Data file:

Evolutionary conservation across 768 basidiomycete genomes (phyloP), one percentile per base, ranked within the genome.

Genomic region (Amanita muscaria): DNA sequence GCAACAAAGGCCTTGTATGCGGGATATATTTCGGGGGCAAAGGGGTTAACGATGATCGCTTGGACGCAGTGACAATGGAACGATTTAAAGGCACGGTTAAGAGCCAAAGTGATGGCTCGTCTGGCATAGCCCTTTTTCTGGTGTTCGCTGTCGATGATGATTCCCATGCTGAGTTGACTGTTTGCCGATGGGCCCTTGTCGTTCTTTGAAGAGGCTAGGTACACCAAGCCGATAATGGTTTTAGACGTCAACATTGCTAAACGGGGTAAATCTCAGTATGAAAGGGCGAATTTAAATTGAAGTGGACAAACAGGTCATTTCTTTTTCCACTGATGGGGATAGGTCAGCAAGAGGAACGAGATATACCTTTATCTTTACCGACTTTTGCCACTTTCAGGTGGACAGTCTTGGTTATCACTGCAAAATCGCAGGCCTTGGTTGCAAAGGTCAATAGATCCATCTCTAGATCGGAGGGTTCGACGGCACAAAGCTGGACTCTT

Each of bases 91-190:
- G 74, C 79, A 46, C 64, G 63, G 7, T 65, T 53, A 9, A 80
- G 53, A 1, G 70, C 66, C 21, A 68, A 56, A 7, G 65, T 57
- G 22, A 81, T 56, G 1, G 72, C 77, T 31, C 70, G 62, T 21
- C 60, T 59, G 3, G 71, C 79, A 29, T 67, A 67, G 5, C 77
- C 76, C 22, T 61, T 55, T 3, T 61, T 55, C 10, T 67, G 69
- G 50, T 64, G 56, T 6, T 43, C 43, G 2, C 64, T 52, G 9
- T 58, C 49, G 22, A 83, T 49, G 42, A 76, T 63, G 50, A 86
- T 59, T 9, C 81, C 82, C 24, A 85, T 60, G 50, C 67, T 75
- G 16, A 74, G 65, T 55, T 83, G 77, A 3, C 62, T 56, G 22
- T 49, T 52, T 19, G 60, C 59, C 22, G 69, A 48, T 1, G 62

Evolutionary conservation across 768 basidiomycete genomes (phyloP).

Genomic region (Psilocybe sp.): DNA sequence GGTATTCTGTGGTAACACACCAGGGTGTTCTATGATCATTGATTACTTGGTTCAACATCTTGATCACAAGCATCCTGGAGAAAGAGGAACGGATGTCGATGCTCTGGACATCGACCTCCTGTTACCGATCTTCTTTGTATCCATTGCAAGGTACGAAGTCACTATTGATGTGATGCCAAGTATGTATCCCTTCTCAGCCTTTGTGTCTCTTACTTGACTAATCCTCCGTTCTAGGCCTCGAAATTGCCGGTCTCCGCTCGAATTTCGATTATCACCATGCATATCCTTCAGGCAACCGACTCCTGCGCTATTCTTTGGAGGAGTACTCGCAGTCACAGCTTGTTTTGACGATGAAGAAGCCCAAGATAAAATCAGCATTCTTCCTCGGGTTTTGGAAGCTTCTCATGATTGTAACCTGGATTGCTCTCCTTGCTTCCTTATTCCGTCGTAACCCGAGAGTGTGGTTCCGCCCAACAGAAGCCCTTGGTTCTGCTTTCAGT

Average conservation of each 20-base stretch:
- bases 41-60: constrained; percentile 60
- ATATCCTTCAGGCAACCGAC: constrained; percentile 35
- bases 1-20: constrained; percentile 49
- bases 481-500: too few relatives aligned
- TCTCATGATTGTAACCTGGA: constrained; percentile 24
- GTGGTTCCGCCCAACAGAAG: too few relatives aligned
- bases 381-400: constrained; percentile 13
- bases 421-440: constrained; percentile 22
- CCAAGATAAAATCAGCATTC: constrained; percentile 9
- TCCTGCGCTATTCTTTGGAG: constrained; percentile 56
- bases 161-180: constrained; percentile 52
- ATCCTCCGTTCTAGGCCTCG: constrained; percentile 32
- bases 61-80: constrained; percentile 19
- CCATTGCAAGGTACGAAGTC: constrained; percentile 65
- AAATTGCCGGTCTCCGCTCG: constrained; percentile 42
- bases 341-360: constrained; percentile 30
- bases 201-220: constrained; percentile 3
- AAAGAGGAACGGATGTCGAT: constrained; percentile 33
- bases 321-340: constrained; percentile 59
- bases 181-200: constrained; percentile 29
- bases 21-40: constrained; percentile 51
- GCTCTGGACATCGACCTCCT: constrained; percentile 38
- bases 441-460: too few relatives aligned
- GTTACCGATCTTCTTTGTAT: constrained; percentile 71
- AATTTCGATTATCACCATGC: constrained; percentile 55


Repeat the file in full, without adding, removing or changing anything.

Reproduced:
Evolutionary conservation across 768 basidiomycete genomes (phyloP), one percentile per base, ranked within the genome.

Genomic region (Amanita muscaria): DNA sequence GCAACAAAGGCCTTGTATGCGGGATATATTTCGGGGGCAAAGGGGTTAACGATGATCGCTTGGACGCAGTGACAATGGAACGATTTAAAGGCACGGTTAAGAGCCAAAGTGATGGCTCGTCTGGCATAGCCCTTTTTCTGGTGTTCGCTGTCGATGATGATTCCCATGCTGAGTTGACTGTTTGCCGATGGGCCCTTGTCGTTCTTTGAAGAGGCTAGGTACACCAAGCCGATAATGGTTTTAGACGTCAACATTGCTAAACGGGGTAAATCTCAGTATGAAAGGGCGAATTTAAATTGAAGTGGACAAACAGGTCATTTCTTTTTCCACTGATGGGGATAGGTCAGCAAGAGGAACGAGATATACCTTTATCTTTACCGACTTTTGCCACTTTCAGGTGGACAGTCTTGGTTATCACTGCAAAATCGCAGGCCTTGGTTGCAAAGGTCAATAGATCCATCTCTAGATCGGAGGGTTCGACGGCACAAAGCTGGACTCTT

Each of bases 91-190:
- G 74, C 79, A 46, C 64, G 63, G 7, T 65, T 53, A 9, A 80
- G 53, A 1, G 70, C 66, C 21, A 68, A 56, A 7, G 65, T 57
- G 22, A 81, T 56, G 1, G 72, C 77, T 31, C 70, G 62, T 21
- C 60, T 59, G 3, G 71, C 79, A 29, T 67, A 67, G 5, C 77
- C 76, C 22, T 61, T 55, T 3, T 61, T 55, C 10, T 67, G 69
- G 50, T 64, G 56, T 6, T 43, C 43, G 2, C 64, T 52, G 9
- T 58, C 49, G 22, A 83, T 49, G 42, A 76, T 63, G 50, A 86
- T 59, T 9, C 81, C 82, C 24, A 85, T 60, G 50, C 67, T 75
- G 16, A 74, G 65, T 55, T 83, G 77, A 3, C 62, T 56, G 22
- T 49, T 52, T 19, G 60, C 59, C 22, G 69, A 48, T 1, G 62

Evolutionary conservation across 768 basidiomycete genomes (phyloP).

Genomic region (Psilocybe sp.): DNA sequence GGTATTCTGTGGTAACACACCAGGGTGTTCTATGATCATTGATTACTTGGTTCAACATCTTGATCACAAGCATCCTGGAGAAAGAGGAACGGATGTCGATGCTCTGGACATCGACCTCCTGTTACCGATCTTCTTTGTATCCATTGCAAGGTACGAAGTCACTATTGATGTGATGCCAAGTATGTATCCCTTCTCAGCCTTTGTGTCTCTTACTTGACTAATCCTCCGTTCTAGGCCTCGAAATTGCCGGTCTCCGCTCGAATTTCGATTATCACCATGCATATCCTTCAGGCAACCGACTCCTGCGCTATTCTTTGGAGGAGTACTCGCAGTCACAGCTTGTTTTGACGATGAAGAAGCCCAAGATAAAATCAGCATTCTTCCTCGGGTTTTGGAAGCTTCTCATGATTGTAACCTGGATTGCTCTCCTTGCTTCCTTATTCCGTCGTAACCCGAGAGTGTGGTTCCGCCCAACAGAAGCCCTTGGTTCTGCTTTCAGT

Average conservation of each 20-base stretch:
- bases 41-60: constrained; percentile 60
- ATATCCTTCAGGCAACCGAC: constrained; percentile 35
- bases 1-20: constrained; percentile 49
- bases 481-500: too few relatives aligned
- TCTCATGATTGTAACCTGGA: constrained; percentile 24
- GTGGTTCCGCCCAACAGAAG: too few relatives aligned
- bases 381-400: constrained; percentile 13
- bases 421-440: constrained; percentile 22
- CCAAGATAAAATCAGCATTC: constrained; percentile 9
- TCCTGCGCTATTCTTTGGAG: constrained; percentile 56
- bases 161-180: constrained; percentile 52
- ATCCTCCGTTCTAGGCCTCG: constrained; percentile 32
- bases 61-80: constrained; percentile 19
- CCATTGCAAGGTACGAAGTC: constrained; percentile 65
- AAATTGCCGGTCTCCGCTCG: constrained; percentile 42
- bases 341-360: constrained; percentile 30
- bases 201-220: constrained; percentile 3
- AAAGAGGAACGGATGTCGAT: constrained; percentile 33
- bases 321-340: constrained; percentile 59
- bases 181-200: constrained; percentile 29
- bases 21-40: constrained; percentile 51
- GCTCTGGACATCGACCTCCT: constrained; percentile 38
- bases 441-460: too few relatives aligned
- GTTACCGATCTTCTTTGTAT: constrained; percentile 71
- AATTTCGATTATCACCATGC: constrained; percentile 55